I’m Done My Manuscript…Now What?
By Erin E. M. Hatton

You did it! You finally typed “the end”! Maybe you’re just wrapping up Nanowrimo and you’re basking in that sense of accomplishment.

But the fact is that you still have a long road ahead of you before your new book hits the shelves. You might be looking at that lovely piece of raw story and wondering: “Now what?”

Here are a few tips to get you started on that long and arduous process of editing and revising.

1. Let it breathe.

It’s a good idea to get some mental space before tackling revisions. When you’re fresh from a writing frenzy like Nanowrimo you can be mentally exhausted and, what’s more, you can be too close to the manuscript to see mistakes clearly. Take some time to read and/or write something else for a bit before you come back, and you’ll have fresher eyes.

2. Read it aloud.

Our tongues trip over things our eyes might not catch. Reading your writing aloud not only helps highlight mistakes, but it also shows where words are flowing nicely and where they don’t quite sing.

3. Give it to a friend.

There is no fresher set of eyes than someone else’s eyes. Other people catch things we miss, and have some emotional distance from the story, so they may be able to point out errors that hide in our blindspots. You can probably think of someone you can trust to do this for you. Perhaps a writing group or a partner. For me, it’s my mom. Or maybe you need to hire an editing service. Think of it as an investment into your future book.

4. Prioritize.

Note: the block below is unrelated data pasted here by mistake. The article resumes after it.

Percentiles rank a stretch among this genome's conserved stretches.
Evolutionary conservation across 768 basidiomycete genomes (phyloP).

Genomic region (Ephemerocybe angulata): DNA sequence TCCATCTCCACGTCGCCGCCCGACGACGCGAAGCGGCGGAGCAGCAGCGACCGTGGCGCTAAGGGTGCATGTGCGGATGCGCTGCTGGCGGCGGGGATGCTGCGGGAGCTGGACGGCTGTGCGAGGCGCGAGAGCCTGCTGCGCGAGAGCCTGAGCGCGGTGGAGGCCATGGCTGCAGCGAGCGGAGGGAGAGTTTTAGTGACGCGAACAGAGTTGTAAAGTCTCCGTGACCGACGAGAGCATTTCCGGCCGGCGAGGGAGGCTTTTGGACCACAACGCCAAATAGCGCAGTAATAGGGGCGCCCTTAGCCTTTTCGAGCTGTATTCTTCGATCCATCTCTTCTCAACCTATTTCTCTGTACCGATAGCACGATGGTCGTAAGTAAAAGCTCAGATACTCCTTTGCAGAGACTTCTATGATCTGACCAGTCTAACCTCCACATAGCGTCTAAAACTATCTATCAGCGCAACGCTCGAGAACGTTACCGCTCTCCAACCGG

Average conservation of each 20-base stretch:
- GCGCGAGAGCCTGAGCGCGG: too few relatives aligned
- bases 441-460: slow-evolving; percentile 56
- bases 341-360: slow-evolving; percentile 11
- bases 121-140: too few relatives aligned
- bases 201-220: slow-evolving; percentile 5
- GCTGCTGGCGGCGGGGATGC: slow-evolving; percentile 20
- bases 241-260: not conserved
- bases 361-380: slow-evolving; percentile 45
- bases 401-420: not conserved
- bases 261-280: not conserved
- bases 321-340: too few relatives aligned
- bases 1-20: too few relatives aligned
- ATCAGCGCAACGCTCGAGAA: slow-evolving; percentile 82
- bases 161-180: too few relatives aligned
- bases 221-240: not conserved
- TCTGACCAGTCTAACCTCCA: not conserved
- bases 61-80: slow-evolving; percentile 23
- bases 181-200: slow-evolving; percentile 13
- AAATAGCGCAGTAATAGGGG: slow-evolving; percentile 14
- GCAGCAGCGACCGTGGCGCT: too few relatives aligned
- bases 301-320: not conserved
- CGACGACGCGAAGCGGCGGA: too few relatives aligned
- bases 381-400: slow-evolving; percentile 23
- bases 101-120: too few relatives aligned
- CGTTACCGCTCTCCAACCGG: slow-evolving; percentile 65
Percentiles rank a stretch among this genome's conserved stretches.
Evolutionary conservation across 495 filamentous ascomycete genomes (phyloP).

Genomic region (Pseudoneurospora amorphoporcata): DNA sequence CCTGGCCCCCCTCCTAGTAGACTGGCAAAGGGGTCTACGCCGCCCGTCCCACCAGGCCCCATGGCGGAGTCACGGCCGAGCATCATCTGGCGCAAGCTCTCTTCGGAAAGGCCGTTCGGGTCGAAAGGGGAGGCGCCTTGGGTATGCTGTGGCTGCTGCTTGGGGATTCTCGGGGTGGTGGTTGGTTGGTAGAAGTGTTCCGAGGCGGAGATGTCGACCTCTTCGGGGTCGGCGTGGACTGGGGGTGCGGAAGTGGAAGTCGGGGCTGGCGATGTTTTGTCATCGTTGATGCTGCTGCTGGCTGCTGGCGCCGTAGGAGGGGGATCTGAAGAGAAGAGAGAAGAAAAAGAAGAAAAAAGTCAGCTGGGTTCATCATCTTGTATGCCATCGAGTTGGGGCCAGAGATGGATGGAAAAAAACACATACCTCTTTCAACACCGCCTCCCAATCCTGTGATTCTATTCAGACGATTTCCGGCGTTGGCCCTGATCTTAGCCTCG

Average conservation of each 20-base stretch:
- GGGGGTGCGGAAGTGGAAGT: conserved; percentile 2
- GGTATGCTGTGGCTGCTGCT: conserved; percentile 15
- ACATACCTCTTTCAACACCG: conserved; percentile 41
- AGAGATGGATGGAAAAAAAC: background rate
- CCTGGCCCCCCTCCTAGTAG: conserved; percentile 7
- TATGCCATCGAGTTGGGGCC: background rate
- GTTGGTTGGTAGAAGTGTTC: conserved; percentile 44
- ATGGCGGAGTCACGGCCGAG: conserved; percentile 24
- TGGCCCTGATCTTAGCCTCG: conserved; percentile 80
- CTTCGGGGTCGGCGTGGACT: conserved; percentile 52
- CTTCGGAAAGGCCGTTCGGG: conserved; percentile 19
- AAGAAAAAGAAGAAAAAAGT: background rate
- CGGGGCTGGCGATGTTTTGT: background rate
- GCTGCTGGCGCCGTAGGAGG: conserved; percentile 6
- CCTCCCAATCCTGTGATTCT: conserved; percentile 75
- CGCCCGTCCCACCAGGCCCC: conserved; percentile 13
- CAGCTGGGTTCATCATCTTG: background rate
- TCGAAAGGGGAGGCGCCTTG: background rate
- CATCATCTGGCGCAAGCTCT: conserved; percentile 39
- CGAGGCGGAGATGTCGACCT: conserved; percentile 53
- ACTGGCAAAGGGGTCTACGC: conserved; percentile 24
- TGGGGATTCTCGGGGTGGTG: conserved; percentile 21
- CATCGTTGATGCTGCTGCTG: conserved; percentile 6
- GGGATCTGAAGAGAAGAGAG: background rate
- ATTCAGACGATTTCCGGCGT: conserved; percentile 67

You’re not going to want to do a detailed grammatical edit on a chunk of text that you’re going to slash and burn anyway. Make sure you start with the big stuff—major revisions, plot changes, deleting and rewriting large segments—before you go on to the little technical things so you don’t end up wasting time.

5. Recognize when to stop.

There comes a point in every manuscript’s life when it is ready to go to the publisher. As an author, we need to learn to identify that moment, when all the little tweaking needs to stop and we have to let go. This is another thing that a trusted, knowledgeable friend can help with.

The first draft is just the beginning. But the editing process doesn’t have to be painful.

About this Contributor:

Erin E.M. Hatton is the author of Otherworld and Across the Deep, winner of the 2014 Free Publishing Contest for Fiction. She has also authored several short stories and novellas. She graduated from Redeemer University College and lives in Barrie, Ontario with her husband Kevin and four children.
Learn more about Erin:
Erin’s blog
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